Sunday, November 25, 2007

Discovery @ Changi Beach on 24 Nov 2007

Thirty second Discovery posting:

(Entry @ 25 Nov 2007: Got the ID for fifth 'discovery')
(Entry @ 27 Nov 2007: Got the ID for sixth 'discovery')
(Entry @ 28 Dec 2007: Got the ID for third 'discovery', thanks to Ria! and correction of ID for seventh 'discovery', also thanks to Ria => )

While everyone else was out at different places on Saturday, Team Seagrass at Semakau, BWV at Kusu, i decided to make a visit to Changi Beach, since i have not visited there for a few months and wanted to check out what could i find there on a late afternoon low spring tide there.

Upon arrival, i saw quite a number of people at the site (picture below)
There were also people standing way out throwing nets out into the sea, isn't that disallowed... (picture below)And there was one group which really attracted my attention (picture below), they grabbed my attention as 1) they were looking into some containers which seem to contain something, 2) most of them are kids and it seems to be a family group. So to satisfy my curiosity, i slowly walked over to where they were.On the way, i spotted a number of beautiful button shells, so here's first 'discovery' (picture below).
Discovery Note:
1. A button shell usually lies beneath the sand, sticking its eyes and a tentacle above the sand to gather food.
2. They bury themselves with their flexible, leaf like foot. Its smooth, round shells helps them to slide quickly into the sand.
3. It is said that no two button shells look alike.
4. But don't pick them home, even empty ones, as empty sea shells can be homes for Hermit Crabs.

Speaking of hermit crabs, second 'discovery' is a stripped hermit crab which i found not far away (picture below)Plea from Hermit Crabs
" We have hard shell only at our front part but a long soft abdomen. To protect our soft butt, we need to tuck it into an empty snail shell as a home. Without a home, we will be naked and thus vulnerable, making us an easy meal... sob =(. So please don't pick up sea shells."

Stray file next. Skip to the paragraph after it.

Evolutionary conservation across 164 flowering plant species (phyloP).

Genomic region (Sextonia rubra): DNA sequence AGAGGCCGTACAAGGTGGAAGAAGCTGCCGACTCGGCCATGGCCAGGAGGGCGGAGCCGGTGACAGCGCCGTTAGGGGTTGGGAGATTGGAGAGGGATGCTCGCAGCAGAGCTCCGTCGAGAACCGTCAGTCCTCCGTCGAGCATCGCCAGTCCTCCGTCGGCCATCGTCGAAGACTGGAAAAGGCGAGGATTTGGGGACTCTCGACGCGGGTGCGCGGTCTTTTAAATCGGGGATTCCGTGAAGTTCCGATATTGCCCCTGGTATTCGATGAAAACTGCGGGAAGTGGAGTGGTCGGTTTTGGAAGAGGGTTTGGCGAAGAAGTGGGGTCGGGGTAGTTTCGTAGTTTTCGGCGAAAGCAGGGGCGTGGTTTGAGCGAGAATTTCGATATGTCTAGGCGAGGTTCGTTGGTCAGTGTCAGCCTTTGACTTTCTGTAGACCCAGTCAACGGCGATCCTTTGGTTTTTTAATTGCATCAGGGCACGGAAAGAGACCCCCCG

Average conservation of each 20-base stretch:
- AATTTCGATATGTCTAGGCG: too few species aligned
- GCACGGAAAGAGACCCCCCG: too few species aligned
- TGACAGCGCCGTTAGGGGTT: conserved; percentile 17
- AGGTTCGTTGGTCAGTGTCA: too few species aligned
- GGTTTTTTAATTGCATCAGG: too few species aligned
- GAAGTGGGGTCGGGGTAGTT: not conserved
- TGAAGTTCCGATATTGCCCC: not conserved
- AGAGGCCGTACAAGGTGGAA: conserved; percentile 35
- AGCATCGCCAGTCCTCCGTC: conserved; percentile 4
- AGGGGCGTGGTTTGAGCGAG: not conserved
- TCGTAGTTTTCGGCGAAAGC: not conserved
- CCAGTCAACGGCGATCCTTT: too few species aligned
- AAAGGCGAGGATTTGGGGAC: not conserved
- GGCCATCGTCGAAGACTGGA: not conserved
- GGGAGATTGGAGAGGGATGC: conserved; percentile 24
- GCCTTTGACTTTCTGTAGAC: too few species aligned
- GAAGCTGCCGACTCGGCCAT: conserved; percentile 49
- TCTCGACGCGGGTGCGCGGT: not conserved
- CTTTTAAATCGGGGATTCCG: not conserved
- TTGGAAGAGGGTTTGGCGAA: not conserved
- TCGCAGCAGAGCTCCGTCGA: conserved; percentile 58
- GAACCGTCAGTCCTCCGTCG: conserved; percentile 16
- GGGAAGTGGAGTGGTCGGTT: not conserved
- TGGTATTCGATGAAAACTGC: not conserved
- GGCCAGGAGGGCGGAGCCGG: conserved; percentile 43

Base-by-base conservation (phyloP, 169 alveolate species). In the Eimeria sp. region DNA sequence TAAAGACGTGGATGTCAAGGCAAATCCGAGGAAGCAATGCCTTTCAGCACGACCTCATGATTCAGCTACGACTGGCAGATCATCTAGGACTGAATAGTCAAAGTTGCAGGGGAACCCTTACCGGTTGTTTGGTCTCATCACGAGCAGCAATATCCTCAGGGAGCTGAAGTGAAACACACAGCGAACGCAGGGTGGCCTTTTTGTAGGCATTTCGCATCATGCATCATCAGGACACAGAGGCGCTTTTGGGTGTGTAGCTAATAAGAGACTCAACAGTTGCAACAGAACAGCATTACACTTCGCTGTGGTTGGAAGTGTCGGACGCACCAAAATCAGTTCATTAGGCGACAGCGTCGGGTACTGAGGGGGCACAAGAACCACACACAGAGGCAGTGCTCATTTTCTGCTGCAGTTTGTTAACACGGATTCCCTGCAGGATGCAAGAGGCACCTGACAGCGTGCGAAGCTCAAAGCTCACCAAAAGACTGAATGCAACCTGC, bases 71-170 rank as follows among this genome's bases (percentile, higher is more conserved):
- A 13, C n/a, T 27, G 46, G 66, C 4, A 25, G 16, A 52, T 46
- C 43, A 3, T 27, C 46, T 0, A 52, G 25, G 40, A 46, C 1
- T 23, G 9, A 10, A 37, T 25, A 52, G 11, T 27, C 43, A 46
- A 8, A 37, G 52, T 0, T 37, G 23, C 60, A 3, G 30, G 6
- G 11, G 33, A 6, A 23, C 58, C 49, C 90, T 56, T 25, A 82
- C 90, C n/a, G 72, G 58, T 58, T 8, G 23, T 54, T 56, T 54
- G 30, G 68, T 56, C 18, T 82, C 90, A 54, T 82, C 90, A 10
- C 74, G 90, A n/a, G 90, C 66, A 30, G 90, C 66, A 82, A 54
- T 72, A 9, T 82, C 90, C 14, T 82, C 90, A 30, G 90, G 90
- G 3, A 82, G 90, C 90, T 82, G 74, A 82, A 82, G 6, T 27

Third 'discovery' is a kind of anemone which i spotted just next to the hermit crab (picture below). Can anyone help me to ID this anemone, i'm not good at them. Thanks!

Entry @ 28 Dec: This is a peacock anemone!
Discovery Note (General Notes about anemone):
1. They are cnidarians like corals and jellies (jelly fish).
2. Why would you not touch a jelly? Cause they have stinging cells! And anemones also have stinging cells too, so don't touch them with your bare hands please. =)

Upon walking close to the group i was mentioning earlier, i took a look at what were they looking at. It was a sand star.

After a short chat with some of them, i found out that they were actually at Changi Beach to look at marine life and learn more about them. And most importantly, they will release what they found back into the sea before leaving. =)

So with my worries aside, here's the fourth 'discovery', a sand star (picture below).
Discovery Note:
1. The tube feet of sand stars end in points instead of suckers.
2. These pointed tube feet push down powerfully allowing Sand star to ‘race’ rapidly over the sand and burrow quite quickly.

I'm not sure about the ID of fifth 'discovery'. It looks like a moon snail (picture below). C
ould anyone confirm if i am correct or wrong. Thanks!

Entry @ 25 Nov: This should be a headshield slug, a Hydatina amplustre. Thanks to Juan Hui for the ID => )Discovery Note (Entry @ 25 Nov 2007):
1. The front of the head shield is developed into a pair of tentacles on each side.
2. It has a shell with alternating pink and white spiral bands, separated by narrow black lines.